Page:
Q & A
Q: I'm considering a cheaper worm castings product. How do I determine the quality of the castings?
A: Cheaper is cheap for a reason. If you want to find out how "pure" the cut-rate worm castings you've found are, here is a test:
Worm Castings Purity test
If the worm castings are mostly vermicompost, the price should reflect the smaller concentration of castings contained in it. Vermicompost is an excellent amendment to your garden soil, but it will require more fertilizer applications at planting time and/or be replenished quickly.
Think of vermicompost more as a soil enhancement, adding tilth to your planting medium rather than as a fertilizer, although it does contain microbes and has fertilizer value. Vermicompost should be relatively inexpensive and probably should be bought locally, since the shipping costs can be prohibitive (especially if it's wet).
Worm castings with residual vermicompost material
A lot of the worm castings fertilizer you find for sale have a high concentration of worm castings but with a substantial amount of organic material (vermicompost) remaining in the product. This higher concentration of worm castings makes for better fertilizer than the vermicompost above, but a premium should not be charged for this fertilizer since it isn't "pure" and requires higher application rates.
Again, the shipping of un-concentrated worm castings that also contains large amounts of vermicompost is not cost effective. Before purchasing an unknown source of worm castings, it's probably wise to get a small amount or sample before getting large amounts only to find it isn't straight castings. Click here for a test to do for judging whether a worm castings product contains vermicompost.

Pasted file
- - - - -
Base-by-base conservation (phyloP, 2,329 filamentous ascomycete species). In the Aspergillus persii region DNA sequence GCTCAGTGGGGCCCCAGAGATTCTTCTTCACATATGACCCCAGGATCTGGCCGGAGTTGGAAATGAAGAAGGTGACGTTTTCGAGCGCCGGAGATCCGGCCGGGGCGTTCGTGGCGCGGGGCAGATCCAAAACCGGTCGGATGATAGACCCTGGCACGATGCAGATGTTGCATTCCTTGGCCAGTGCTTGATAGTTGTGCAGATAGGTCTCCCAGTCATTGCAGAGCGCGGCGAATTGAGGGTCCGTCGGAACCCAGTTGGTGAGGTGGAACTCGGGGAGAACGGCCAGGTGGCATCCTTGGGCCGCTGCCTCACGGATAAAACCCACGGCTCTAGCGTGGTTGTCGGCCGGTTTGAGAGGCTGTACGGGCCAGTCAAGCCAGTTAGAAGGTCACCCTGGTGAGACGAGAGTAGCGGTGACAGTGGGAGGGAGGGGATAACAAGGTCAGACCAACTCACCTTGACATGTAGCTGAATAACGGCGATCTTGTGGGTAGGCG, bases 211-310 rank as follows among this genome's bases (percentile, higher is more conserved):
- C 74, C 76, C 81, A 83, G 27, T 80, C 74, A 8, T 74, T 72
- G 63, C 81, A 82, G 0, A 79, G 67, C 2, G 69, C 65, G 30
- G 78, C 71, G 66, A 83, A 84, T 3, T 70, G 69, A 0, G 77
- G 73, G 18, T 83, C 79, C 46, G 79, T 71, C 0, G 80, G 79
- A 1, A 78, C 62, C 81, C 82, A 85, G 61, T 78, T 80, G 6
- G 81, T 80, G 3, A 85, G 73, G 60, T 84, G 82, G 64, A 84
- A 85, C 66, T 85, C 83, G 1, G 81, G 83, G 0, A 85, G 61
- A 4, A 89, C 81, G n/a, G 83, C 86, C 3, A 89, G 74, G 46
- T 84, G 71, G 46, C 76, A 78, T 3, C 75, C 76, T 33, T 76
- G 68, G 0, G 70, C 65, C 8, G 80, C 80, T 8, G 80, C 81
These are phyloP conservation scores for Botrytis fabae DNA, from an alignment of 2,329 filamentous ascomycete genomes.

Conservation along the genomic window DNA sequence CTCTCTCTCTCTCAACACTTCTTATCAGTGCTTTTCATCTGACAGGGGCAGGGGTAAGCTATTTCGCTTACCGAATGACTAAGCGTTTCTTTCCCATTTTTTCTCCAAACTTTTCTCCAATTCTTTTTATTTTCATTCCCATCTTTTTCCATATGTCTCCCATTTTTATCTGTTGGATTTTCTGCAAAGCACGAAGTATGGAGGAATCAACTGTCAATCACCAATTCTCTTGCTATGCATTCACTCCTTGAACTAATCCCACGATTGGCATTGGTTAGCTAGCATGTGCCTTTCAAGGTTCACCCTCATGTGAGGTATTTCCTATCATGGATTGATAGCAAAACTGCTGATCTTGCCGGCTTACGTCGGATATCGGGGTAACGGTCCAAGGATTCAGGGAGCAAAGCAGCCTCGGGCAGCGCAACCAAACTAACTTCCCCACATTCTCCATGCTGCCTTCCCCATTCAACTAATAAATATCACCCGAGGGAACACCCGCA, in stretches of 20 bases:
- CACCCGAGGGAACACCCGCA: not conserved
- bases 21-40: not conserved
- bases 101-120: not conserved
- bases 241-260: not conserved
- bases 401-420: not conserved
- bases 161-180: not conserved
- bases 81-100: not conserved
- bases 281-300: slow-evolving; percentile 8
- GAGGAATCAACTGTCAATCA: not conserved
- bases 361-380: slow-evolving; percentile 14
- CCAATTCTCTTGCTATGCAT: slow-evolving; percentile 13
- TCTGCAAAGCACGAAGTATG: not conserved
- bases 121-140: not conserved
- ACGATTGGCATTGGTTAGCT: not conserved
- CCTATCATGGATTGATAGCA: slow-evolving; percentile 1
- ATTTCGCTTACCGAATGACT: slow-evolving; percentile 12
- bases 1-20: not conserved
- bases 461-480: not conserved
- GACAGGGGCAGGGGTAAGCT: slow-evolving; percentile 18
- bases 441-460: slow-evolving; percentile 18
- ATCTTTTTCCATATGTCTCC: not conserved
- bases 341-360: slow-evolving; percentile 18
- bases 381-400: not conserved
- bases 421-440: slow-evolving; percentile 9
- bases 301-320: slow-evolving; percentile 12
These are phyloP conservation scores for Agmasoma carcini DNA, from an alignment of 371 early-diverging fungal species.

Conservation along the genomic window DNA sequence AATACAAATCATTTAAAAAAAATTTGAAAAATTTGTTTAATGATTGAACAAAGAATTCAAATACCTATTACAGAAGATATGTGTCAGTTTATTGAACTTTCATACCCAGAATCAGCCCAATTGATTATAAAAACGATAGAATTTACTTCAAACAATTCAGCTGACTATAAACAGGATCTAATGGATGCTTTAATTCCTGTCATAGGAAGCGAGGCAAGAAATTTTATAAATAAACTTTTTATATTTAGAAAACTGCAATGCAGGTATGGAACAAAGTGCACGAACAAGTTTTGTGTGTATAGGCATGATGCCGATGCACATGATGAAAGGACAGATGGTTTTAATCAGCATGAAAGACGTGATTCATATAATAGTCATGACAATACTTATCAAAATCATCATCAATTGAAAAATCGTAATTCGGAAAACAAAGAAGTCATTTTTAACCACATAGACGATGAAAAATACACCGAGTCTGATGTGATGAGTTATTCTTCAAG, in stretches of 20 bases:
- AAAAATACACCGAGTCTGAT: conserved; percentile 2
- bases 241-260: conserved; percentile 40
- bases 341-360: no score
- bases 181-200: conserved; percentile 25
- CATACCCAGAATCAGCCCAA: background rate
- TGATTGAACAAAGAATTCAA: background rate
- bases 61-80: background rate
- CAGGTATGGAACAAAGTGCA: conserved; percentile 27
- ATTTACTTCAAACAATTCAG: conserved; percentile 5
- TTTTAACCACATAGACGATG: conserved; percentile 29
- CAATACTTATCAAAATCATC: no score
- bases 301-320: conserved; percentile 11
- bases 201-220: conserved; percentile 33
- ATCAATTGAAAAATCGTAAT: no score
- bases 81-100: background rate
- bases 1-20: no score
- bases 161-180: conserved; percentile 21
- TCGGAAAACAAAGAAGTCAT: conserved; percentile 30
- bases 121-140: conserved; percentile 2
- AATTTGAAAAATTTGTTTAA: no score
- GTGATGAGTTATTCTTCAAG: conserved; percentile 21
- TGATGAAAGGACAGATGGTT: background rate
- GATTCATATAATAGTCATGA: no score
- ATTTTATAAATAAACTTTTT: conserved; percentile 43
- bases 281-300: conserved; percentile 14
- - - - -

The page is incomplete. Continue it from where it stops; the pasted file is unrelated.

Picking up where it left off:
Pure Worm Castings
Fertilizers that are pure castings are the most concentrated. The process to reach this level of purity is longer and more expensive than with simply vermicompsting organic material to a certain point and bagging it up. The application rates are lower for pure worm castings and the price should reflect this concentration.
Certified Organic and grown organically
Whether the pure worm castings being sold are certified organic or not is another consideration. Some castings are grown organically but lack the "certification". They may or may not conform with the standards set. You should not pay a premium for castings that do not have organic certification.
The certification process for fertilizers is difficult to achieve and maintain. This certification provides a user the assurance they are applying a truly "organic" product free of harmful toxins and poisons and that it conforms to standards set by organic certification boards.
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